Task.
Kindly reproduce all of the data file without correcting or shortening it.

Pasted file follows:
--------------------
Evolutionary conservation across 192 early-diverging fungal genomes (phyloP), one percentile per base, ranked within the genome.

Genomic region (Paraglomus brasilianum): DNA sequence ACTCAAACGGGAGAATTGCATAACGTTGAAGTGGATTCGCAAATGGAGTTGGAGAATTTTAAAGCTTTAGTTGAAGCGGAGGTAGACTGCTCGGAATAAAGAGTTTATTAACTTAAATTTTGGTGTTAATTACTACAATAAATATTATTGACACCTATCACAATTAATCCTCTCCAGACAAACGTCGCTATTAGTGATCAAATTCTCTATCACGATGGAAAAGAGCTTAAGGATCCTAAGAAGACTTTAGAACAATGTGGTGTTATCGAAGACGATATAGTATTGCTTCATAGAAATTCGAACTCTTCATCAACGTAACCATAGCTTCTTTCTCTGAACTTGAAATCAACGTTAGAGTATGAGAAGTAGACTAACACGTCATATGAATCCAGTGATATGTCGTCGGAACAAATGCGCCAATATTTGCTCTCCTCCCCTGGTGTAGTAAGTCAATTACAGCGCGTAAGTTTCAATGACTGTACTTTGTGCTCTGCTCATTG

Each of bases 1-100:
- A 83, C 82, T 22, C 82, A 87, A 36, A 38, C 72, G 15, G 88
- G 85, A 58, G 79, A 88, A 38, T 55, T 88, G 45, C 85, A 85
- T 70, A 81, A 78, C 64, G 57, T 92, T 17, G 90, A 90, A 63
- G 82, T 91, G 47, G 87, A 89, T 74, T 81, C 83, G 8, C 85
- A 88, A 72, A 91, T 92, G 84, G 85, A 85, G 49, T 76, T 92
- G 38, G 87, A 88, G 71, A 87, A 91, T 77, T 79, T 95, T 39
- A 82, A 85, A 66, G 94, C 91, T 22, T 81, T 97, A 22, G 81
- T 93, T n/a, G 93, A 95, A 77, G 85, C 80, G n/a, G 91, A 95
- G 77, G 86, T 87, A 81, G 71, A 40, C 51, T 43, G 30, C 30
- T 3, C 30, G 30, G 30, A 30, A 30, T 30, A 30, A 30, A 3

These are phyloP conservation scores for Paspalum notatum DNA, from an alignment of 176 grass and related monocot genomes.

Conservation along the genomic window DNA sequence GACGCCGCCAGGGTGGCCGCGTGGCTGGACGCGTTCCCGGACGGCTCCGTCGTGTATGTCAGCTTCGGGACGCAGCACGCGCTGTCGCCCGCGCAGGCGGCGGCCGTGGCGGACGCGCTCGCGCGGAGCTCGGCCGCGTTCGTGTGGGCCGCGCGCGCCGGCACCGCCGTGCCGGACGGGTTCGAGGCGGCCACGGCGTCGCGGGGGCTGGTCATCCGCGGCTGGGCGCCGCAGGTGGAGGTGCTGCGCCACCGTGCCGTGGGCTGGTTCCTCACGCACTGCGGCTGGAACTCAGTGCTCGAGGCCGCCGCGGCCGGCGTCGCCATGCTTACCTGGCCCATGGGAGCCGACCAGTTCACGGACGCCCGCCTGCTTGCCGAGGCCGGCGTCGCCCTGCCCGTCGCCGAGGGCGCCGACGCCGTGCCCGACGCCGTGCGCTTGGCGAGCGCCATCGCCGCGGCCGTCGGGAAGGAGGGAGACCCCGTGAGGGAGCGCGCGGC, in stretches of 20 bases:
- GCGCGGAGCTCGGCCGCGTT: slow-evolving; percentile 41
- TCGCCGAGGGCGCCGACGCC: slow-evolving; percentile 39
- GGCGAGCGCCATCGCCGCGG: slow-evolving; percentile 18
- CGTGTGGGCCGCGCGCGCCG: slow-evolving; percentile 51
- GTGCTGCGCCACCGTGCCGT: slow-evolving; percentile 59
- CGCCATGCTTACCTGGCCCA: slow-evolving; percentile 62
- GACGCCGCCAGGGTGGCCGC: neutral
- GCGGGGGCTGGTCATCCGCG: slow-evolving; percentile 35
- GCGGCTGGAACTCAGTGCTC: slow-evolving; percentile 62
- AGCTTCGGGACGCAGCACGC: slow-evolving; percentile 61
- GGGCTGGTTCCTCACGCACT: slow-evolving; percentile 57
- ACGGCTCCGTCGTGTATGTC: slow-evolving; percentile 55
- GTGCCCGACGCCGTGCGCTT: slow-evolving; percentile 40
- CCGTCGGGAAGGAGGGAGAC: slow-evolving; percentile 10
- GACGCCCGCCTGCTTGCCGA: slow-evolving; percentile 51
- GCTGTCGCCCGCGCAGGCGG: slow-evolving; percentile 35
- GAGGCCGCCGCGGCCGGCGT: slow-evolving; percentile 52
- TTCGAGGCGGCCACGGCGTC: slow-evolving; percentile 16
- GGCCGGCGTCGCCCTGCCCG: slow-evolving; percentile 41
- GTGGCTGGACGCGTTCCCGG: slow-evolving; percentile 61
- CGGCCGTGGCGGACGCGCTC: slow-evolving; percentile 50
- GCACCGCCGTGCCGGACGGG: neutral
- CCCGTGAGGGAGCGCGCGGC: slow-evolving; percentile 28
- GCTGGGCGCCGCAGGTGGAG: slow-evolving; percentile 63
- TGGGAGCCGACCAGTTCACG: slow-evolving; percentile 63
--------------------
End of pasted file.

Evolutionary conservation across 192 early-diverging fungal genomes (phyloP), one percentile per base, ranked within the genome.

Genomic region (Paraglomus brasilianum): DNA sequence ACTCAAACGGGAGAATTGCATAACGTTGAAGTGGATTCGCAAATGGAGTTGGAGAATTTTAAAGCTTTAGTTGAAGCGGAGGTAGACTGCTCGGAATAAAGAGTTTATTAACTTAAATTTTGGTGTTAATTACTACAATAAATATTATTGACACCTATCACAATTAATCCTCTCCAGACAAACGTCGCTATTAGTGATCAAATTCTCTATCACGATGGAAAAGAGCTTAAGGATCCTAAGAAGACTTTAGAACAATGTGGTGTTATCGAAGACGATATAGTATTGCTTCATAGAAATTCGAACTCTTCATCAACGTAACCATAGCTTCTTTCTCTGAACTTGAAATCAACGTTAGAGTATGAGAAGTAGACTAACACGTCATATGAATCCAGTGATATGTCGTCGGAACAAATGCGCCAATATTTGCTCTCCTCCCCTGGTGTAGTAAGTCAATTACAGCGCGTAAGTTTCAATGACTGTACTTTGTGCTCTGCTCATTG

Each of bases 1-100:
- A 83, C 82, T 22, C 82, A 87, A 36, A 38, C 72, G 15, G 88
- G 85, A 58, G 79, A 88, A 38, T 55, T 88, G 45, C 85, A 85
- T 70, A 81, A 78, C 64, G 57, T 92, T 17, G 90, A 90, A 63
- G 82, T 91, G 47, G 87, A 89, T 74, T 81, C 83, G 8, C 85
- A 88, A 72, A 91, T 92, G 84, G 85, A 85, G 49, T 76, T 92
- G 38, G 87, A 88, G 71, A 87, A 91, T 77, T 79, T 95, T 39
- A 82, A 85, A 66, G 94, C 91, T 22, T 81, T 97, A 22, G 81
- T 93, T n/a, G 93, A 95, A 77, G 85, C 80, G n/a, G 91, A 95
- G 77, G 86, T 87, A 81, G 71, A 40, C 51, T 43, G 30, C 30
- T 3, C 30, G 30, G 30, A 30, A 30, T 30, A 30, A 30, A 3

These are phyloP conservation scores for Paspalum notatum DNA, from an alignment of 176 grass and related monocot genomes.

Conservation along the genomic window DNA sequence GACGCCGCCAGGGTGGCCGCGTGGCTGGACGCGTTCCCGGACGGCTCCGTCGTGTATGTCAGCTTCGGGACGCAGCACGCGCTGTCGCCCGCGCAGGCGGCGGCCGTGGCGGACGCGCTCGCGCGGAGCTCGGCCGCGTTCGTGTGGGCCGCGCGCGCCGGCACCGCCGTGCCGGACGGGTTCGAGGCGGCCACGGCGTCGCGGGGGCTGGTCATCCGCGGCTGGGCGCCGCAGGTGGAGGTGCTGCGCCACCGTGCCGTGGGCTGGTTCCTCACGCACTGCGGCTGGAACTCAGTGCTCGAGGCCGCCGCGGCCGGCGTCGCCATGCTTACCTGGCCCATGGGAGCCGACCAGTTCACGGACGCCCGCCTGCTTGCCGAGGCCGGCGTCGCCCTGCCCGTCGCCGAGGGCGCCGACGCCGTGCCCGACGCCGTGCGCTTGGCGAGCGCCATCGCCGCGGCCGTCGGGAAGGAGGGAGACCCCGTGAGGGAGCGCGCGGC, in stretches of 20 bases:
- GCGCGGAGCTCGGCCGCGTT: slow-evolving; percentile 41
- TCGCCGAGGGCGCCGACGCC: slow-evolving; percentile 39
- GGCGAGCGCCATCGCCGCGG: slow-evolving; percentile 18
- CGTGTGGGCCGCGCGCGCCG: slow-evolving; percentile 51
- GTGCTGCGCCACCGTGCCGT: slow-evolving; percentile 59
- CGCCATGCTTACCTGGCCCA: slow-evolving; percentile 62
- GACGCCGCCAGGGTGGCCGC: neutral
- GCGGGGGCTGGTCATCCGCG: slow-evolving; percentile 35
- GCGGCTGGAACTCAGTGCTC: slow-evolving; percentile 62
- AGCTTCGGGACGCAGCACGC: slow-evolving; percentile 61
- GGGCTGGTTCCTCACGCACT: slow-evolving; percentile 57
- ACGGCTCCGTCGTGTATGTC: slow-evolving; percentile 55
- GTGCCCGACGCCGTGCGCTT: slow-evolving; percentile 40
- CCGTCGGGAAGGAGGGAGAC: slow-evolving; percentile 10
- GACGCCCGCCTGCTTGCCGA: slow-evolving; percentile 51
- GCTGTCGCCCGCGCAGGCGG: slow-evolving; percentile 35
- GAGGCCGCCGCGGCCGGCGT: slow-evolving; percentile 52
- TTCGAGGCGGCCACGGCGTC: slow-evolving; percentile 16
- GGCCGGCGTCGCCCTGCCCG: slow-evolving; percentile 41
- GTGGCTGGACGCGTTCCCGG: slow-evolving; percentile 61
- CGGCCGTGGCGGACGCGCTC: slow-evolving; percentile 50
- GCACCGCCGTGCCGGACGGG: neutral
- CCCGTGAGGGAGCGCGCGGC: slow-evolving; percentile 28
- GCTGGGCGCCGCAGGTGGAG: slow-evolving; percentile 63
- TGGGAGCCGACCAGTTCACG: slow-evolving; percentile 63